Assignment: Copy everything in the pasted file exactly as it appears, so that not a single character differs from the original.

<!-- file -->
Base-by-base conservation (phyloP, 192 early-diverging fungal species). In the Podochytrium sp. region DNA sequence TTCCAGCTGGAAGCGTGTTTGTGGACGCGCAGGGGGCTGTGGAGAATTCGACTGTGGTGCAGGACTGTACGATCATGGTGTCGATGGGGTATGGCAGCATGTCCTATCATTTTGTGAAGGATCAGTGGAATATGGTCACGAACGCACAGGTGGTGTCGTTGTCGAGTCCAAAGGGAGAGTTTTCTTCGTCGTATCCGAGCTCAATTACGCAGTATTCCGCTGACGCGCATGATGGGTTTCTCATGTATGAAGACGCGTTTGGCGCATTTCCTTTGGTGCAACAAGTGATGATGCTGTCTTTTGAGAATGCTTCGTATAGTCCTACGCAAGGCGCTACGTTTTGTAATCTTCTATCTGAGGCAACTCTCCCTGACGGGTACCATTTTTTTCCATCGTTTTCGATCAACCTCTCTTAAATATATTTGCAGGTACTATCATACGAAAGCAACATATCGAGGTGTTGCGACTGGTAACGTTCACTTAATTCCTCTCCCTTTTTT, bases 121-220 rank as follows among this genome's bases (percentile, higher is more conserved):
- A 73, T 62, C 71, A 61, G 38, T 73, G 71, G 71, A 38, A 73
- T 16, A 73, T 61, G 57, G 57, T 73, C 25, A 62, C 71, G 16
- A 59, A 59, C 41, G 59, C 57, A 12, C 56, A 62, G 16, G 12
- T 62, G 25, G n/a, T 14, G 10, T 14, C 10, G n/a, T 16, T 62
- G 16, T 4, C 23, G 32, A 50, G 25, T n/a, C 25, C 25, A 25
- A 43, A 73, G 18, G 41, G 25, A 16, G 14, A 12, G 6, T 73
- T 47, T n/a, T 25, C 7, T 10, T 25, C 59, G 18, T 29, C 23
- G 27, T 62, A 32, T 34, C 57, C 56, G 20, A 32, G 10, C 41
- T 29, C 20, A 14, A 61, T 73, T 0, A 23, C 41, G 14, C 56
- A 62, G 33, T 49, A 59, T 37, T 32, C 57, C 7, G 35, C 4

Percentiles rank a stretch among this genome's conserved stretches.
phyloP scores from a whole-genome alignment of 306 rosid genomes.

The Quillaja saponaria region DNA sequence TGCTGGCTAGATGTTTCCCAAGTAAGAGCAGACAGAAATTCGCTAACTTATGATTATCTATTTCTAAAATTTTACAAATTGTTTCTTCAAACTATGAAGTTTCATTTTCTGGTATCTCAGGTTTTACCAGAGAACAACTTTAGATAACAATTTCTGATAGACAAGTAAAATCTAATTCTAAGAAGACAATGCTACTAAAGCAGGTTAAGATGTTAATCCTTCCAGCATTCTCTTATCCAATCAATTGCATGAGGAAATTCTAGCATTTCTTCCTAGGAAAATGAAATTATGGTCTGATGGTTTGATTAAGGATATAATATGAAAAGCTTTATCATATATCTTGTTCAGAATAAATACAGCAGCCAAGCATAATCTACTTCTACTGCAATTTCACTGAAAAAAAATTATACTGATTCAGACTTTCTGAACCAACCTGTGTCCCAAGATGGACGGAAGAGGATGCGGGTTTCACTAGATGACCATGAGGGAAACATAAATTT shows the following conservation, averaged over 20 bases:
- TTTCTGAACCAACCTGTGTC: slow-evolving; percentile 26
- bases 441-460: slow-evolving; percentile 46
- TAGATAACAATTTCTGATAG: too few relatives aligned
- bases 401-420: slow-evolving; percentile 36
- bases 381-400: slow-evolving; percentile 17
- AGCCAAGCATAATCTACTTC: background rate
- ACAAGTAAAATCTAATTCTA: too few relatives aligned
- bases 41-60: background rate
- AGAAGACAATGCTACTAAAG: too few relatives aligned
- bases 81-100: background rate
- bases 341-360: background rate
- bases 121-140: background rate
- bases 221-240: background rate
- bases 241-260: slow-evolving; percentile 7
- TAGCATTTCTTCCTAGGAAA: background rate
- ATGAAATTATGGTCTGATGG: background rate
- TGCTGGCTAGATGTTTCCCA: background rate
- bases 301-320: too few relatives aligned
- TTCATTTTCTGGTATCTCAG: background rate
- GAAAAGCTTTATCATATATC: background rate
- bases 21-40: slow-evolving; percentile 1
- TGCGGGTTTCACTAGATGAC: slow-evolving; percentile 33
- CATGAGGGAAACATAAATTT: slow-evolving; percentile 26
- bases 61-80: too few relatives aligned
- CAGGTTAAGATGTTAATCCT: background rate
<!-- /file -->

Base-by-base conservation (phyloP, 192 early-diverging fungal species). In the Podochytrium sp. region DNA sequence TTCCAGCTGGAAGCGTGTTTGTGGACGCGCAGGGGGCTGTGGAGAATTCGACTGTGGTGCAGGACTGTACGATCATGGTGTCGATGGGGTATGGCAGCATGTCCTATCATTTTGTGAAGGATCAGTGGAATATGGTCACGAACGCACAGGTGGTGTCGTTGTCGAGTCCAAAGGGAGAGTTTTCTTCGTCGTATCCGAGCTCAATTACGCAGTATTCCGCTGACGCGCATGATGGGTTTCTCATGTATGAAGACGCGTTTGGCGCATTTCCTTTGGTGCAACAAGTGATGATGCTGTCTTTTGAGAATGCTTCGTATAGTCCTACGCAAGGCGCTACGTTTTGTAATCTTCTATCTGAGGCAACTCTCCCTGACGGGTACCATTTTTTTCCATCGTTTTCGATCAACCTCTCTTAAATATATTTGCAGGTACTATCATACGAAAGCAACATATCGAGGTGTTGCGACTGGTAACGTTCACTTAATTCCTCTCCCTTTTTT, bases 121-220 rank as follows among this genome's bases (percentile, higher is more conserved):
- A 73, T 62, C 71, A 61, G 38, T 73, G 71, G 71, A 38, A 73
- T 16, A 73, T 61, G 57, G 57, T 73, C 25, A 62, C 71, G 16
- A 59, A 59, C 41, G 59, C 57, A 12, C 56, A 62, G 16, G 12
- T 62, G 25, G n/a, T 14, G 10, T 14, C 10, G n/a, T 16, T 62
- G 16, T 4, C 23, G 32, A 50, G 25, T n/a, C 25, C 25, A 25
- A 43, A 73, G 18, G 41, G 25, A 16, G 14, A 12, G 6, T 73
- T 47, T n/a, T 25, C 7, T 10, T 25, C 59, G 18, T 29, C 23
- G 27, T 62, A 32, T 34, C 57, C 56, G 20, A 32, G 10, C 41
- T 29, C 20, A 14, A 61, T 73, T 0, A 23, C 41, G 14, C 56
- A 62, G 33, T 49, A 59, T 37, T 32, C 57, C 7, G 35, C 4

Percentiles rank a stretch among this genome's conserved stretches.
phyloP scores from a whole-genome alignment of 306 rosid genomes.

The Quillaja saponaria region DNA sequence TGCTGGCTAGATGTTTCCCAAGTAAGAGCAGACAGAAATTCGCTAACTTATGATTATCTATTTCTAAAATTTTACAAATTGTTTCTTCAAACTATGAAGTTTCATTTTCTGGTATCTCAGGTTTTACCAGAGAACAACTTTAGATAACAATTTCTGATAGACAAGTAAAATCTAATTCTAAGAAGACAATGCTACTAAAGCAGGTTAAGATGTTAATCCTTCCAGCATTCTCTTATCCAATCAATTGCATGAGGAAATTCTAGCATTTCTTCCTAGGAAAATGAAATTATGGTCTGATGGTTTGATTAAGGATATAATATGAAAAGCTTTATCATATATCTTGTTCAGAATAAATACAGCAGCCAAGCATAATCTACTTCTACTGCAATTTCACTGAAAAAAAATTATACTGATTCAGACTTTCTGAACCAACCTGTGTCCCAAGATGGACGGAAGAGGATGCGGGTTTCACTAGATGACCATGAGGGAAACATAAATTT shows the following conservation, averaged over 20 bases:
- TTTCTGAACCAACCTGTGTC: slow-evolving; percentile 26
- bases 441-460: slow-evolving; percentile 46
- TAGATAACAATTTCTGATAG: too few relatives aligned
- bases 401-420: slow-evolving; percentile 36
- bases 381-400: slow-evolving; percentile 17
- AGCCAAGCATAATCTACTTC: background rate
- ACAAGTAAAATCTAATTCTA: too few relatives aligned
- bases 41-60: background rate
- AGAAGACAATGCTACTAAAG: too few relatives aligned
- bases 81-100: background rate
- bases 341-360: background rate
- bases 121-140: background rate
- bases 221-240: background rate
- bases 241-260: slow-evolving; percentile 7
- TAGCATTTCTTCCTAGGAAA: background rate
- ATGAAATTATGGTCTGATGG: background rate
- TGCTGGCTAGATGTTTCCCA: background rate
- bases 301-320: too few relatives aligned
- TTCATTTTCTGGTATCTCAG: background rate
- GAAAAGCTTTATCATATATC: background rate
- bases 21-40: slow-evolving; percentile 1
- TGCGGGTTTCACTAGATGAC: slow-evolving; percentile 33
- CATGAGGGAAACATAAATTT: slow-evolving; percentile 26
- bases 61-80: too few relatives aligned
- CAGGTTAAGATGTTAATCCT: background rate